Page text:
Africa Schools of Kenya Actively Responds to the Maasai’s Request to Ban Female Genital Mutilation (FGM)
As part of a “coming of age” ceremony, the Maasai tribe still practice the age-old ritual of “cutting” girls at puberty, signifying a girl’s transition from girlhood to adulthood. Last August, 2012, the first ever 2-day pilot Alternative Rite of Passage (ARP) program was successfully conducted with 52 Maasai girls of Esiteti, without the need to circumcise them. Three times a year, girls come home from boarding schools and are at-risk of being circumcised, married off, and preventing them from continuing their education.
The goal of ASK’s Indiegogo campaign (http://www.igg.me/at/StopFGM) is to raise $50,000, and put in place a sustainable Alternative Rite of Passage Program, insuring the safety of hundreds of girls. By underwriting the next five years, ASK is able to impact thousands of girls in the surrounding area by growing the ARP Program throughout Maasailand, Kenya. Neighboring communities have already requested ASK’s help in establishing a similar ARP program in their area.
Last year, the Maasai people of Esiteti approached Teri Gabrielsen, founder of ASK requesting help with designing an alternative “coming of age” ceremony, without the need to perform the traditional ritual of FGM. Due to an ongoing Student Sponsorship Progam for girls, the Maasai elders now recognize the fact that educated women are of more value to the community than uneducated women.
Click here to view the video about ASK’s work to stop FGM.
“ASK has developed many educational programs for the community of Esiteti, but never have we been involved with a program as exciting as this one. In the eyes of the Esiteti community, once the pilot program was in place, their girls were seen as adults, and safeguarded from FGM,” shares Teri Gabrielsen, and she adds, “Education is truly the foundation for change, and by empowering these girls and women, it ensures that change will continue.”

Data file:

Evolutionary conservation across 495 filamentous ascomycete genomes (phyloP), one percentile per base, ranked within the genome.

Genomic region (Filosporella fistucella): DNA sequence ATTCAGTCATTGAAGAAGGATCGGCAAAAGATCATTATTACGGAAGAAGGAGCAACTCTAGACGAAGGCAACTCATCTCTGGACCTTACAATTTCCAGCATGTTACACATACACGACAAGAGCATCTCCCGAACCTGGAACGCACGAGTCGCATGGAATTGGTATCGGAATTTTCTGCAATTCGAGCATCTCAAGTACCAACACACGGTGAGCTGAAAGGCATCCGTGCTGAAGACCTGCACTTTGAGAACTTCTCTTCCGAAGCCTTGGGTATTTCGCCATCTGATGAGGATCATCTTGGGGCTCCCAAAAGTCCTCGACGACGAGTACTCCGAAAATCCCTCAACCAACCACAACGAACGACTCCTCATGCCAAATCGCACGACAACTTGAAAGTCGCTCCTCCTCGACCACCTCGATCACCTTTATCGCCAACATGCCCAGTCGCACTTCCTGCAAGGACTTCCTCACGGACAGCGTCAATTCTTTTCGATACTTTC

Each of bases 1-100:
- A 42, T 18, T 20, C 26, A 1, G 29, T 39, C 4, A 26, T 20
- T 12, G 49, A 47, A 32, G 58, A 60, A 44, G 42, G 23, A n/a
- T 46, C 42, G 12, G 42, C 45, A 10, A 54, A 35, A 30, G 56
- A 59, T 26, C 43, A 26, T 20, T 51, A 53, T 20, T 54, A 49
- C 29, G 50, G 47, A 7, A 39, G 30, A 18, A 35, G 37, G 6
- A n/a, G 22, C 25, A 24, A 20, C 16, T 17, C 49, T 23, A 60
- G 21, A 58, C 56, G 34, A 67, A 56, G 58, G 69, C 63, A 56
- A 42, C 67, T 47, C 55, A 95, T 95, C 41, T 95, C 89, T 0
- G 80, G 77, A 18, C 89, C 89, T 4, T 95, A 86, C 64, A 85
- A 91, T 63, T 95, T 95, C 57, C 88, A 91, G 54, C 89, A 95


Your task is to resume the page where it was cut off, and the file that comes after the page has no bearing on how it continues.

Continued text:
By making this new ARP Program sustainable, the women “cutters” will have a new role in preserving their culture and supporting a healthier, more honorable “coming of age” ceremony. There are currently 150 Maasai girls annually that will reach puberty.
$25 provides each of these girls an opportunity to attend a 2-day ARP ceremony, mirroring the traditional “coming of age” customs, without the need for circumcision.
By 2017, at least 750 girls from Esiteti will have completed the ARP program, and over 280 women will be will have the necessary tools to perform their own ARP ceremonies and pass on their knowledge to surrounding communities. The ultimate goal is to eradicate FGM worldwide and change the course of these Maasai girls’ lives forever
About Africa Schools of Kenya:
Fifteen years ago, Teri Gabrielsen, founder of Africa Schools of Kenya, observed an elder Maasai chief, James Ole Kamete, teaching the alphabet to five children under a tree by writing the letters in the dirt. She became inspired by Kamete’s dream to have education available to every boy and girl in his community of over a thousand people. Since 2007, Kamete and Teri have successfully implemented numerous educational programs, such as a high school scholarship program with a special emphasis on girl’s education and the health risks of FGM and early marriage. Previous to Teri’s work in Kenya, she retired as a teacher and worked in the field of advertising and marketing in Los Angeles and New York. Teri Gabrielsen is an active member of the Santa Barbara philanthropic community.